Home >Industry >Energy >Solar power generation in India plunges by a third during eclipse

NEW DELHI : India’s solar power generation plunged about a third during the solar eclipse on Sunday. Power grid operators, however, handled the sharp drop and surge in generation during the celestial event, underscoring the country’s ability to manage its growing green energy generation and the impact on the national grid.

The drop in solar power generation was expected to be around 11,943 megawatts (MW) on 21 June, Mint reported on 2 June.

Eclipses occur every year, but annular solar eclipses are not common. India has experienced three solar eclipses in the past 10 years—on 22 July 2009, 15 January 2010, and 26 December 2019.

The eclipse this year also comes against the backdrop of the lockdown to contain the spread of coronavirus, which has led to a drastic fall in pollution and has improved solar radiation.

India has 34.6 gigawatts (GW) of solar power, and aims to have 100GW of solar capacity by 2022. Also, it has one of the largest interconnected power grids, capable of transferring 99,000MW of electricity from any corner of the country. The grid is also connected with Bangladesh, Nepal, and Bhutan.“Electricity grids with such a significant penetration of solar capacity will be adversely impacted by astronomical events such as solar eclipses, due to variation in solar generation (reduction followed by rise in generation) and associated large ramp rates," said a report on 21 June solar eclipse by state-owned Power System Operation Corp. Ltd (Posoco) that oversees India’s critical electricity load management functions.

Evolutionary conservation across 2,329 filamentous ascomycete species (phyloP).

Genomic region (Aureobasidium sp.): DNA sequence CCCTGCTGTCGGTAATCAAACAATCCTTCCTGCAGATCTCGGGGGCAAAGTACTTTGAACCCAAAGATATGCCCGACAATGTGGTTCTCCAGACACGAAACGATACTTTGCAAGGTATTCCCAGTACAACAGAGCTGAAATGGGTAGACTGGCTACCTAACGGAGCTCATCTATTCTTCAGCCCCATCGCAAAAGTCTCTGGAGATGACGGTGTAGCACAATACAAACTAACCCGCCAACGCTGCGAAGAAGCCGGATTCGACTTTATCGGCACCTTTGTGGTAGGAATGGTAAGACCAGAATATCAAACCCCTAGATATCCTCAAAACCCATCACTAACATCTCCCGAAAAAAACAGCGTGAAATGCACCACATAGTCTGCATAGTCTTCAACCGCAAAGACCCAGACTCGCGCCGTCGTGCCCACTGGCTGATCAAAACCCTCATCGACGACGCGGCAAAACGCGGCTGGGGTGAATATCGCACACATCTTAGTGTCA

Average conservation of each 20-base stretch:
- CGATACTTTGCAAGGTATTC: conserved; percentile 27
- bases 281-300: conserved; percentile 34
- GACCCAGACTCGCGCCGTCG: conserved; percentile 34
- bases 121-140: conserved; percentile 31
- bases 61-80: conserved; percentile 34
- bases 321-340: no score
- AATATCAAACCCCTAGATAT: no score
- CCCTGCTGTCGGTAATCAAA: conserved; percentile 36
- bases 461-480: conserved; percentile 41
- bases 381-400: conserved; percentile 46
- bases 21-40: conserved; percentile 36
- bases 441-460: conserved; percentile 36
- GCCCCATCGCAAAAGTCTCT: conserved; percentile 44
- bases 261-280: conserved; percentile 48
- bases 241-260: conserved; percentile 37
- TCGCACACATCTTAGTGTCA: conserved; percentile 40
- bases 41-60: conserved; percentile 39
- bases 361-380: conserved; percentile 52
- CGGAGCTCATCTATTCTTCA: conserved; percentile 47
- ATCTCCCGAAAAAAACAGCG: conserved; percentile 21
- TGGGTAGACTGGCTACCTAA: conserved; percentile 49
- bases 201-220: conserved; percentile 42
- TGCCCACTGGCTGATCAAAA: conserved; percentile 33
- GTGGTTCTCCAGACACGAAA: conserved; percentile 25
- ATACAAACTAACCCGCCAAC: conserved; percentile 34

The successful management of the grid adds heft to India’s ambitious global electricity grid strategy, with the National Democratic Alliance (NDA) government calling for bids to roll out the “One Sun One World One Grid" plan.

The plan is spread across three phases. The first phase deals with the Middle East, South Asia-South East Asia interconnection for sharing green energy sources such as solar for meeting electricity needs, including peak demand.

This comes against the backdrop of the US withdrawal from the Paris climate deal and China’s attempts to co-opt countries into its ambitious One Belt One Road initiative.

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